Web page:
Rethinking the birds and the bees

Ah, spring is in the air. Flowers are blooming, the sun is shining and the birds and the bees are preparing for a little excitement. The Cherry Blossom Festival will soon take place in D.C., and thousands of cherry blooms will be popped. And let’s not forget, it’s the mating season for many animals. Given the time of year, I think it’s apt that we have a little heart-to-heart about the concept of virginity and what it means to American sexual culture.
At first glance, virginity seems like a pretty simple concept: someone has lost his or her virginity if they have participated in vaginal intercourse. There, that’s it. End of column.
But, that isn’t it.

p. In today’s sexual world, there are many other things that come into consideration. For instance, what if you do not identify yourself as heterosexual? If you never have vaginal intercourse in your life, are you still a virgin? Here’s where the whole situation gets muddled. Most gay men would say that their loss of virginity happened when they first had anal sex. Many lesbians would say oral sex is what did it for them. However, some straight couples avoid the loss of virginity by participating in those very acts.
Many middle and high school students (usually heterosexual) take virginity pledges, by which they promise themselves that they will not have vaginal intercourse before marriage. The April issue of the Journal of Adolescent Health reports that, while teenagers taking virginity pledges begin having vaginal intercourse later than their peers, the percentage of these teens with STDs is comparable to that of nonpledging teens. How can this be?

p. Well, the 2006 Harvard Journal of Medicine found that 45 percent of girls who signed a Virginity Pledge found ways around vaginal intercourse, including anal and oral sex. But when asked, the girls maintained that they had not broken their pledges.
So, is virginity different for different people, or has the whole concept become outdated? Let’s start with where the idea comes from: Anthropologists believe that it originated in the Neolithic Era, around the time humans started building permanent settlements. It has taken on enormous importance since then. Among other things, it has been an expression of commitment to God, a reliable contraceptive, a system of control, a source of honor and a way of ensuring paternity (and thus avoiding “The Jerry Springer Show”). Since, for many years, sexual acts such as oral and anal sex were considered aberrant behaviors, they were not factored into the definition of virginity.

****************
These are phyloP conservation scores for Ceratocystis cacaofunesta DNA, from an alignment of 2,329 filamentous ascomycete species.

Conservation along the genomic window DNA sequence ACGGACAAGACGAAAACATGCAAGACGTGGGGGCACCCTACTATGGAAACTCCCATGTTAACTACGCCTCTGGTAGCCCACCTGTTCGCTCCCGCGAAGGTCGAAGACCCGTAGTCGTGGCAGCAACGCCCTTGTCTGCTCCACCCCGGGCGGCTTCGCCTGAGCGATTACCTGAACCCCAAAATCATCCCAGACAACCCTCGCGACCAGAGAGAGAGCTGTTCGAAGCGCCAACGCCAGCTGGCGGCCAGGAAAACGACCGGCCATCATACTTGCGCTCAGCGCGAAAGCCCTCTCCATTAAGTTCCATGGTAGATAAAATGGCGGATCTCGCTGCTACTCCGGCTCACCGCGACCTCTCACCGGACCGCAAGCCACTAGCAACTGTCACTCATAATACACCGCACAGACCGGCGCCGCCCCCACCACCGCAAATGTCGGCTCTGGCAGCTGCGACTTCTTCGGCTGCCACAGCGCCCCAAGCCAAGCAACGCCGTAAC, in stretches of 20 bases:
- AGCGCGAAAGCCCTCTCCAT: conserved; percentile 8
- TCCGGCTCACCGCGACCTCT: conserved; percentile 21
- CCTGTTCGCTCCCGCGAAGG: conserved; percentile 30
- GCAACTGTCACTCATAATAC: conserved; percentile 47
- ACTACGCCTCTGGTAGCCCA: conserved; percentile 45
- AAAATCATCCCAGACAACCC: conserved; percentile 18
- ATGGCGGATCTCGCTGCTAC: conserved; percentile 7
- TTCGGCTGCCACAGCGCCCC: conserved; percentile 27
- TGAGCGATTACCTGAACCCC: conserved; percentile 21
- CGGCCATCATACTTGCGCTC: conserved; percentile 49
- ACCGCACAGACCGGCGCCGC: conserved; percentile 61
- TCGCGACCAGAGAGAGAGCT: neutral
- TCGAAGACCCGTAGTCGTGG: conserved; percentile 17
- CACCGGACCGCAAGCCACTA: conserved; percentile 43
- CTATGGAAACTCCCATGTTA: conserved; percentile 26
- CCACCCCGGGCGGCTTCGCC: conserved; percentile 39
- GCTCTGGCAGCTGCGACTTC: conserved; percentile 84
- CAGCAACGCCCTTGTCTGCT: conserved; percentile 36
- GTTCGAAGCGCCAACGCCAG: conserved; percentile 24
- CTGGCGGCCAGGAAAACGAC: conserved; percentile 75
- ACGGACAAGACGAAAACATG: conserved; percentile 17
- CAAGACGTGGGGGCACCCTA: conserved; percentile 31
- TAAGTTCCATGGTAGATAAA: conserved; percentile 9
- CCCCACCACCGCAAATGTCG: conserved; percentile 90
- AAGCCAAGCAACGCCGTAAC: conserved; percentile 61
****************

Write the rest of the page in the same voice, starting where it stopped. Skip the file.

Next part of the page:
p. Much emphasis was placed on the idea of “popping of the cherry” — or breaking the hymen. The hymen, also called the maidenhead, is a mucous membrane attached to the vulva, the external female genitalia. When it breaks, there may be some discomfort and blood. There are many rituals associated with the display of fresh blood on a new couple’s sheets as a symbol of the purity of their marriage.

p. Nowadays, however, the hymen is often broken before sexual intercourse. It can be popped as a result of bicycling, horseback riding, masturbation, inserting tampons or any number of other activities. It’s no longer a good litmus test for virginity.
There are other problems with the concept. For instance, if someone is raped, is he or she still a virgin? St. Augustine believed that, so long as no part of that person’s mind consented to the act, their virginity remained intact. But if virginity is to be interpreted in the strictest sense of the word, any form of vaginal intercourse compromises one’s virginity.

p. There has also been a movement of “revirginization,” whereby a person takes a Virginity Pledge from that moment forward, excluding past sexual experiences, even if they were consensual. In addition, there are operations that will surgically alter the hymen so that it seems as if it has never been penetrated, thus allowing a woman to “become a virgin again.”

p. But what about the emotional component to all of this? If you have sex — whatever your definition may be — but don’t feel anything, is your virginity still intact?

p. Or can virginity be compartmentalized, meaning that you can be a vaginal virgin but an anal connoisseur?

p. For all of the questions virginity raises, it seems that there are even more answers that can be supplied. So what’s the use of this concept anyway? Since it can’t be objectively measured, determining what makes someone a virgin can be as vague or precise as one chooses. For my part, I think virginity is overrated (how like a sex columnist). It implies a binary: either you’re a virgin or you’re not. But sexual experience is a spectrum. So as you listen to the birds singing or avoid getting stung by bees, consider what virginity means to you — and maybe pop a few cherry blossoms.

p. Maya Horowitz is the Flat Hat sex columnist. She excitedly awaits the Cherry Blossom Festival.


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